It was reported that Biden’s team reached out to opposition leader Yair Lapid and MK Benny Gantz about joining the government. This seems far fetched, given the open animosity that has been displayed between the dueling sides, though nothing is impossible in the realm of politics.
A senior member of the Likud told The Jerusalem Post: “Yariv Levin wants a civil war. There is a large group in Likud that opposes Levin, whose actions are destroying the State of Israel. He doesn’t have the majority to pass the next laws he wants to pass.”
As for the opposition to the government, it appears that the protesters are not planning to take a break. They have announced their intention to continue protesting, and even to up their fight. Protest leaders have said that they are willing to fight even decisions that are unrelated to judicial reforms – protesting against the government in general.
SEVERAL MKS spoke about their plans for the upcoming recess. For some, work is remaining at the forefront. Rookie MK Dan Illouz (Likud) said, “While the Knesset recess may seem like downtime, it’s quite the opposite for me. This period will be packed with valuable face-to-face interactions with Israelis from all walks of life… my priority is to hear directly from my constituents… and bring their voices back to the Knesset.”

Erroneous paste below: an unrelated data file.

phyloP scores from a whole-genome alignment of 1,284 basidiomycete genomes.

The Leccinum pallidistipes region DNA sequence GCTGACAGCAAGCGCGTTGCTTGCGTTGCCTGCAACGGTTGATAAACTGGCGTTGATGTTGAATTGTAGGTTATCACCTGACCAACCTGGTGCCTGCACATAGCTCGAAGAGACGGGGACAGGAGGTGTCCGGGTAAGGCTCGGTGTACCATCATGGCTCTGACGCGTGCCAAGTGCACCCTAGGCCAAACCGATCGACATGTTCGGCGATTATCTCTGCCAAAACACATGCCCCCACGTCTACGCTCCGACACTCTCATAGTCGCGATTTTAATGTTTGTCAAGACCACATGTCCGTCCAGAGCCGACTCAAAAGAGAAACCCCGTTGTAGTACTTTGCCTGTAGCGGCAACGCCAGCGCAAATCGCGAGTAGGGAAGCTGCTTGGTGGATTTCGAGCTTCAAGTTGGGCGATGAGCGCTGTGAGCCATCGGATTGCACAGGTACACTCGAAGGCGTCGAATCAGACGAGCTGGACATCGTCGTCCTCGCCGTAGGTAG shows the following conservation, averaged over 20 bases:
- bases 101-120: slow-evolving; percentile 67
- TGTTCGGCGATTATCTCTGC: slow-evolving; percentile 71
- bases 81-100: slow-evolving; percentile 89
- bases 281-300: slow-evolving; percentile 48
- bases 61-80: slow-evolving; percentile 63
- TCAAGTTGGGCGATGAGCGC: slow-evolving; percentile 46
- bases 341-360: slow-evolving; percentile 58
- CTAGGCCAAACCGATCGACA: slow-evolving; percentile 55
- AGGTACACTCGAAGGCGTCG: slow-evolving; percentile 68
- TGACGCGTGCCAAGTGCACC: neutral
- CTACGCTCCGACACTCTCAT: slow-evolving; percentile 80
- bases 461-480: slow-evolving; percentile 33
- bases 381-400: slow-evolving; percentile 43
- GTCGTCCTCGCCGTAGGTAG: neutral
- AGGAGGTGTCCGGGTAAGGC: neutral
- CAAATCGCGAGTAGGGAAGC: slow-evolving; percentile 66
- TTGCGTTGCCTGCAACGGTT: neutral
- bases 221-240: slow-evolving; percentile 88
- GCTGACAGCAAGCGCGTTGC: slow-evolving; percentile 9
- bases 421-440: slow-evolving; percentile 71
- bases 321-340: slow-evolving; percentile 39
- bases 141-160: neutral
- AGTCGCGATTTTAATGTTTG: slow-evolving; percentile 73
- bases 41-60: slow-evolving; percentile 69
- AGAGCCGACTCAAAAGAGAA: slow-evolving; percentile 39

This includes discussions on judicial reform, regarding which Illouz has already announced his intention to meet with constituent opponents of the reform to talk it out. According to Illouz, “These conversations are crucial for building bridges and fostering understanding among us all.”
Another freshman MK, Ohad Tal of the Religious Zionist Party, spoke of his plans to tour the country during the break. “During the tours, I will hold dozens of meetings with local representatives who are running in upcoming municipal elections… I am expecting discussions of the challenges for the future and how to assist in the development.” As it was his first term, he spoke of the challenges, such as the “sleepless nights, endless arguments, and tremendous pressures – including demonstrations outside my house and everywhere we went.”
MK Yitzhak Kreuzer from Otzma Yehudit spoke of his desire to “take advantage of the break to stay with his children.” Kreuzer has a heavy work load and a part of a number of committees, which forces him to stay in Jerusalem from Sunday to Wednesday during regular session. He also plans on touring the country and meeting citizens. His focus is on “agriculture, the periphery, the plight of doctors, specifically in the periphery, and war victims and their families.”
The government itself is also taking somewhat of a break. The weekly cabinet meeting typically scheduled for Sunday mornings is on a two-week pause. Again, this will allow MKs to meet with constituents and spend time with their families – and, if some are lucky enough, to escape the brutal August heat.
This should set up a contentious September where the High Court of Justice is expected to hear a slate of cases, in particular challenges to the striking of the Reasonableness Clause. If this happens, you can expect that an emergency Knesset plenum will be announced.